Health insurance has to be immediately dealt with when your baby is born. In fact, it is likely that this has already been on your mind due to needing prenatal care before the baby is born. Medical care is a huge priority, however, do babies need dental insurance?
You shouldn’t overlook the dental care of your newborn!
It might seem difficult to get your head around as babies are not born with any teeth – why pay for something that babies don’t even have?!
However, dental care is a big chunk of a child’s wellbeing and it should not be ignored! Prepare yourself before they need their first appointment.
Table of contents
Importance of Oral Care
It is easy to push away concerns about your child’s teeth because their baby teeth will eventually fall out and be replaced by adult teeth.
You may think that you don’t need to take good care of the primary teeth; since they will be replaced at the end. But this is not true!
Poor adult hygiene can lead to tooth decay in the primary teeth which will cause cavities. This is painful and will affect a child’s wellbeing as it can become painful to chew and talk.
Cavities in children are very common and they shouldn’t be overlooked.
It is also essential to have dental care for your child because they are very likely to have a dental emergency. As your child is quite unsteady on their feet for a while, it is likely that they may knock their teeth or chip them.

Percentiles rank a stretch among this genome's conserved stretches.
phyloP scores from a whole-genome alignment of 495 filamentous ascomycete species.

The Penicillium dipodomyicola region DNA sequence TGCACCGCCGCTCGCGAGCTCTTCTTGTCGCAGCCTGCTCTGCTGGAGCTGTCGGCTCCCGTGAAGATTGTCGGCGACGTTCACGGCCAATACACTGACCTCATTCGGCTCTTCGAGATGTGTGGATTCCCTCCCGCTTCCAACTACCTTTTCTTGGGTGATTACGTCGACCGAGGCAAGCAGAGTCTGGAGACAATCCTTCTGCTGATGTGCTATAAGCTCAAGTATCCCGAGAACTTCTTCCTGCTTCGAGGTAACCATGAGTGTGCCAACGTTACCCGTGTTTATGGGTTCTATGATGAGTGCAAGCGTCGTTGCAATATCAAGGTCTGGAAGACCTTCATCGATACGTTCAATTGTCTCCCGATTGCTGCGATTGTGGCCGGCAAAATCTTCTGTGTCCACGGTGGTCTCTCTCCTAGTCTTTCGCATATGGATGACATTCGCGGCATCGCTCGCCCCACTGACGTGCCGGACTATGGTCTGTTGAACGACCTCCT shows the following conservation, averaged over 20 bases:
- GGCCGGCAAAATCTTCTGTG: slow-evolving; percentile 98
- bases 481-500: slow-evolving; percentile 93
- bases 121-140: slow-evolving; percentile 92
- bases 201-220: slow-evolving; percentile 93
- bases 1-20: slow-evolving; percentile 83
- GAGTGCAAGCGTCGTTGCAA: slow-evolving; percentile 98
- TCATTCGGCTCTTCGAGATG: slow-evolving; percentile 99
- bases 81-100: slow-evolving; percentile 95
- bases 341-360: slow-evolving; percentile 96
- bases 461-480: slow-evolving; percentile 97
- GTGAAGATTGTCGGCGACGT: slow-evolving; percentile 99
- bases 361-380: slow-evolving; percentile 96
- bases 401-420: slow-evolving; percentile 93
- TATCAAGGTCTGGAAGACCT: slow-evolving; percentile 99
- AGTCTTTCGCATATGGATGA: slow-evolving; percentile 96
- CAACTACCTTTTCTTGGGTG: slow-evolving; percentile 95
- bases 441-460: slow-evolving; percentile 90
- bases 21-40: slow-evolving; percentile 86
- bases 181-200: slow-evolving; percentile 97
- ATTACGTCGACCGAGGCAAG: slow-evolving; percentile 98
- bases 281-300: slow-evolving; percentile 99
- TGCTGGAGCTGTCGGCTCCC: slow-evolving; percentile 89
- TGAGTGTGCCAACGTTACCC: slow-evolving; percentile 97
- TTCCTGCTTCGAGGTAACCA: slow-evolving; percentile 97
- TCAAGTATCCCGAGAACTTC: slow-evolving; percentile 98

This can affect the health of the child’s permanent teeth when they come through and so should be properly treated.
When to Take your Child for a Checkup?
A child should attend a dental appointment before their first birthday. You could also measure the need to take them to the dentist by taking them six months after their first tooth comes through.
Your dentist will take good care of your child by ensuring that the growth is growing correctly and checking on the health of your baby’s gums. They will also look for cavities.
Encourage Good Habits
It is a good idea to start off how you mean to continue when it comes to your baby’s dental care. You are setting up good habits and should set your child up on the path of regular visits.
Oral hygiene is very closely linked to overall health and so it is very important to take care of your teeth from a young age to ensure your overall health doesn’t suffer.
Insurance VS Pay as you Go
It is a very commonly asked question whether there is any point in purchasing insurance. You may be wondering if paying as you go dental care may end up costing you less in the long run.
The answer to this is different for everyone. Let’s go into some more detail.
There are a few different ways that you can get dental insurance and all of these options should be considered.
Parents can often get dental insurance for their babies through their employers insurance. However, if you are not covered by this then you will have to take out the insurance on your own.
There are three main ways to get dental insurance for your children. These include:
Embedded plans: these plans include coverage for your dental care along with all other benefits for the same price.